Soluble CLEC-2 is generated independently of ADAM10 and is increased in plasma in acute coronary syndrome: comparison with soluble GPVI
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Soluble forms of platelet membrane proteins are released upon platelet activation. We previously reported that soluble C-type lectin-like receptor 2 (sCLEC-2) is released as a shed fragment (Shed CLEC-2) or as a whole molecule associated with platelet microparticles (MP-CLEC-2). In contrast, soluble glycoprotein VI (sGPVI) is released as a shed fragment (Shed GPVI), but not as a microparticle-associated form (MP-GPVI). However, mechanism of sCLEC-2 generation or plasma sCLEC-2 has not been fully elucidated. Experiments using metalloproteinase inhibitors/stimulators revealed that ADAM10/17 induce GPVI shedding, but not CLEC-2 shedding, and that shed CLEC-2 was partially generated by MMP-2. Although MP-GPVI was not generated, it was generated in the presence of the ADAM10 inhibitor. Moreover, antibodies against the cytoplasmic or extracellular domain of GPVI revealed the presence of the GPVI cytoplasmic domain, but not the extracellular domain, in the microparticles. These findings suggest that most of the GPVI on microparticles are induced to shed by ADAM10; MP-GPVI is thus undetected. Plasma sCLEC-2 level was 1/32 of plasma sGPVI level in normal subjects, but both soluble proteins significantly increased in plasma of patients with acute coronary syndrome. Thus, sCLEC-2 and sGPVI are released by different mechanisms and released in vivo upon platelet activation.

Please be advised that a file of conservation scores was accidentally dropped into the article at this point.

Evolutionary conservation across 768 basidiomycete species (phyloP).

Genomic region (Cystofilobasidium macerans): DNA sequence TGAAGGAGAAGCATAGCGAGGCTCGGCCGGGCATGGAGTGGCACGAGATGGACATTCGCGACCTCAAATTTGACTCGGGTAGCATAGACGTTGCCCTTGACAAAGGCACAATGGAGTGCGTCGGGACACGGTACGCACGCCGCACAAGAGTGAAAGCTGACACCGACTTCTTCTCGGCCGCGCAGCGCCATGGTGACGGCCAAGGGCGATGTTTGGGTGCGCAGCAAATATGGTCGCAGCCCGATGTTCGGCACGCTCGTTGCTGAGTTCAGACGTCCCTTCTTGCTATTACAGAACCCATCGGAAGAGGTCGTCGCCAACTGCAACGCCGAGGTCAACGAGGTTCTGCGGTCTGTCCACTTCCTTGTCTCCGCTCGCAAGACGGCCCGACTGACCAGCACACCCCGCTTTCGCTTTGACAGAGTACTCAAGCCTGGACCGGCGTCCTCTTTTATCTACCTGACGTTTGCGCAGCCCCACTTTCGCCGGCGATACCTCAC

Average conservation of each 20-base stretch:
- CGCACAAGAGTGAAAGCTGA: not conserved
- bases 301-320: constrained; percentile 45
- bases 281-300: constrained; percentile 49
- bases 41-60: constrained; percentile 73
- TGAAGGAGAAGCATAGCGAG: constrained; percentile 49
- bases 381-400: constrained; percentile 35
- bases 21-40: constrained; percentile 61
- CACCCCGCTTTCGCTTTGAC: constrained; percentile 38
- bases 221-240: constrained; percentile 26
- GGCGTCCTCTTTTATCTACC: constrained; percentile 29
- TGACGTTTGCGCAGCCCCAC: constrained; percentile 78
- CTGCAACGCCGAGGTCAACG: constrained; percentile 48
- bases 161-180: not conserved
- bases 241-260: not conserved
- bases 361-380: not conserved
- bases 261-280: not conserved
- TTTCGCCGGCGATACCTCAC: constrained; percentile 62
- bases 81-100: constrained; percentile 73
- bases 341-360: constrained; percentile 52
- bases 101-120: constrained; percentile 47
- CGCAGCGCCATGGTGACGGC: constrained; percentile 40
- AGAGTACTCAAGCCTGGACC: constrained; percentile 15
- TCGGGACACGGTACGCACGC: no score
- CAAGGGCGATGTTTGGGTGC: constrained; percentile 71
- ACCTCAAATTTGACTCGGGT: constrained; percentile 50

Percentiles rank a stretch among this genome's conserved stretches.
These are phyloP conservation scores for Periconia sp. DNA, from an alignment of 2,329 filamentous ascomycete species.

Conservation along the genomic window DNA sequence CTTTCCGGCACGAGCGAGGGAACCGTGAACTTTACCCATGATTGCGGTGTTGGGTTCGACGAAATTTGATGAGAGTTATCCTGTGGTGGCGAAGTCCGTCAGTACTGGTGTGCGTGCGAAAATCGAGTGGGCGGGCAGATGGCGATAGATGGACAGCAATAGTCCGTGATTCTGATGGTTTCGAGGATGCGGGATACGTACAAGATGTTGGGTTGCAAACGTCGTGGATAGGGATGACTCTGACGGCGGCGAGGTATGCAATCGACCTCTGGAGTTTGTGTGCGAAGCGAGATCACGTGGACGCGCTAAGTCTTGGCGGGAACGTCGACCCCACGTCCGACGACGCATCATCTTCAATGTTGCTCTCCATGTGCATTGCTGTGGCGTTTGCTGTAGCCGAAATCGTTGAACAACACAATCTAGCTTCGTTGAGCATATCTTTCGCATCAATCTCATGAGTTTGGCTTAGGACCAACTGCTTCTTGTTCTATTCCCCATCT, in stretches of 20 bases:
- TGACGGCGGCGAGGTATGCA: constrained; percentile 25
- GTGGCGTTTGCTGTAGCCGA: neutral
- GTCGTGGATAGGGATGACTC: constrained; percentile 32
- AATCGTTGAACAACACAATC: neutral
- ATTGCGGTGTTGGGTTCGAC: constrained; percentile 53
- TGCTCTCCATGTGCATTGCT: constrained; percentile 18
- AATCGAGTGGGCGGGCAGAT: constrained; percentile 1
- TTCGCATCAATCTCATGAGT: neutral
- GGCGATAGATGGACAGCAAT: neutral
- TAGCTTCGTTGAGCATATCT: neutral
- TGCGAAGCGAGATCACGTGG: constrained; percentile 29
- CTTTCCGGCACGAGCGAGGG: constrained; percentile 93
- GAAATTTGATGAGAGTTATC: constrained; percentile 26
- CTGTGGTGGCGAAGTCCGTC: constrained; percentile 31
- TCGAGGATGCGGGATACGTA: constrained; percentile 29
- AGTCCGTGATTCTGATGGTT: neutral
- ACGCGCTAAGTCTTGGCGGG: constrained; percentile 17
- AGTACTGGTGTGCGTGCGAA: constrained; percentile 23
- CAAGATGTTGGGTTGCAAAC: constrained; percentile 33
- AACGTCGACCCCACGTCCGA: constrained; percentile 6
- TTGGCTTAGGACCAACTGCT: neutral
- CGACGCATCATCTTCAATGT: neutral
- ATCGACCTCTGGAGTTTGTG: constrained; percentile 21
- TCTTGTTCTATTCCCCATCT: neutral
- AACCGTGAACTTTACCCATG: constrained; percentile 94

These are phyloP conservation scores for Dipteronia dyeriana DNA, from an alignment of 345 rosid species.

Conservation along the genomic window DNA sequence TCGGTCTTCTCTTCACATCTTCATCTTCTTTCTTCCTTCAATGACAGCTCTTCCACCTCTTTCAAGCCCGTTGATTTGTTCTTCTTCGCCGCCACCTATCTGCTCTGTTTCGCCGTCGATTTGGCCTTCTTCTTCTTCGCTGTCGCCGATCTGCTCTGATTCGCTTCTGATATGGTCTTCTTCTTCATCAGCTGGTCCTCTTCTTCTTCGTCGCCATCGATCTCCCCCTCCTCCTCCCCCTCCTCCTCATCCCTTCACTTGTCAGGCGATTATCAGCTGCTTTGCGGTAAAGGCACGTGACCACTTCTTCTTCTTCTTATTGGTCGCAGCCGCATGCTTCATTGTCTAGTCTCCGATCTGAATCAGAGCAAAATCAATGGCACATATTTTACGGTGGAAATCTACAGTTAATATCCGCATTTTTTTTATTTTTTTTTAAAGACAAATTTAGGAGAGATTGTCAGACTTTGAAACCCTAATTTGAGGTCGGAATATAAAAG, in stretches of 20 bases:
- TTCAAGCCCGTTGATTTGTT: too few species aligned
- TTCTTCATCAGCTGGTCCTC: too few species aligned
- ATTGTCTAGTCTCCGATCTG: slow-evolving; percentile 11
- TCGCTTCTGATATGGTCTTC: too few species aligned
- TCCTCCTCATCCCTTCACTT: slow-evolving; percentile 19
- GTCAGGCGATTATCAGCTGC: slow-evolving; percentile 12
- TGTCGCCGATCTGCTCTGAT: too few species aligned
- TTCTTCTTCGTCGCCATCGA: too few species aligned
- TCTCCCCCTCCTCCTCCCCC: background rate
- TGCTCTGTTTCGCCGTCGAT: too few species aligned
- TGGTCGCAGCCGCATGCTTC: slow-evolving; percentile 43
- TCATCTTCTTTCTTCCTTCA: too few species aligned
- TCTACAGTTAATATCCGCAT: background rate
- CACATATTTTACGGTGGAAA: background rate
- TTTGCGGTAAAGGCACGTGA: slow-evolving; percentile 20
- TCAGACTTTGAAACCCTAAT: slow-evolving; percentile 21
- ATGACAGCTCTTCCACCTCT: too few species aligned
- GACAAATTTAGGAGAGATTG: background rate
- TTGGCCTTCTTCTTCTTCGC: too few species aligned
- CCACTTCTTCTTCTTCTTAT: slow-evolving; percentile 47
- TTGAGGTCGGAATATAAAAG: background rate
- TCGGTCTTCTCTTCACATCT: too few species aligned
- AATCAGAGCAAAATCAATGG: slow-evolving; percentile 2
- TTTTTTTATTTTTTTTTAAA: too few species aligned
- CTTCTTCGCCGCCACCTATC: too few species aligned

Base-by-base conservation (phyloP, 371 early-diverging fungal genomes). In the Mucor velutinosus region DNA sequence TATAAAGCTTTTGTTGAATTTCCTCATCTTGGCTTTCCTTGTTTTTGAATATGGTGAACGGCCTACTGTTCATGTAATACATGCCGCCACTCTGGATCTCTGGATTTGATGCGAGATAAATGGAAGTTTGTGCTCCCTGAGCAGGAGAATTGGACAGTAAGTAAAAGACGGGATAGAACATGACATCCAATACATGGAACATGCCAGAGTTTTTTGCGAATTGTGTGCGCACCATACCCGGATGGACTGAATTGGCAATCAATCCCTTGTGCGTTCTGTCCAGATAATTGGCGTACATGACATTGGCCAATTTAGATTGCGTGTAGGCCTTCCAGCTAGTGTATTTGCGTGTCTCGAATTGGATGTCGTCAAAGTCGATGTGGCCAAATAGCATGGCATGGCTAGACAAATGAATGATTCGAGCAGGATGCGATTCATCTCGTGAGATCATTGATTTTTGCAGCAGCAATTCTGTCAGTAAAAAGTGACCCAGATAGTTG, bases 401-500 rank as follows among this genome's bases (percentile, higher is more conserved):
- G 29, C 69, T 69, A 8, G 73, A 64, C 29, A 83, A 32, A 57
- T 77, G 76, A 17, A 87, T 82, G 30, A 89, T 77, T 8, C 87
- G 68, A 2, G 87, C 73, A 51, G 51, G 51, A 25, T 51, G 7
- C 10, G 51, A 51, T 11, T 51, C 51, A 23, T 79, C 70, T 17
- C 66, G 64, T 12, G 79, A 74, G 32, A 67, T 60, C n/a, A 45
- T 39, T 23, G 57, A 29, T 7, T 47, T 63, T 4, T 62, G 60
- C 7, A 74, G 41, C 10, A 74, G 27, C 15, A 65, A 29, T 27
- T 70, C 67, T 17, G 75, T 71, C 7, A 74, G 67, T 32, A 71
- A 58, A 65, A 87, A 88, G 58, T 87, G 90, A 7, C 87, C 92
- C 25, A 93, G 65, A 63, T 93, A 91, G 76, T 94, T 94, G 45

KeywordsPlatelets Soluble CLEC-2 Soluble GPVI ADAM10 Biomarker
We thank Hideyuki Tanaka, Chiaki Komatsu, and Hisaichiro Nakazawa for their help of the study. This work was supported in part by a Grant-in-Aid for Scientific Research from the Ministry of Education, Culture, Sports, Science, and Technology (M.O.) and the Japan Society for the Promotion of Science (JSPS) through the Funding Program for Next Generation World-leading Researchers (NEXT Program, LS-052) (K.S-I.).
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Conflict of interest
Junya Nakamura and Mitsuru Oosawa are an ex-employee and an employee of LSI Medicine Corporation, respectively. Yukio Ozaki, Katsue Suzuki-Inoue, Junya Nakamura, and Mitsuru Oosawa have a patent related to this report (patent no. 6078845) in Japan.
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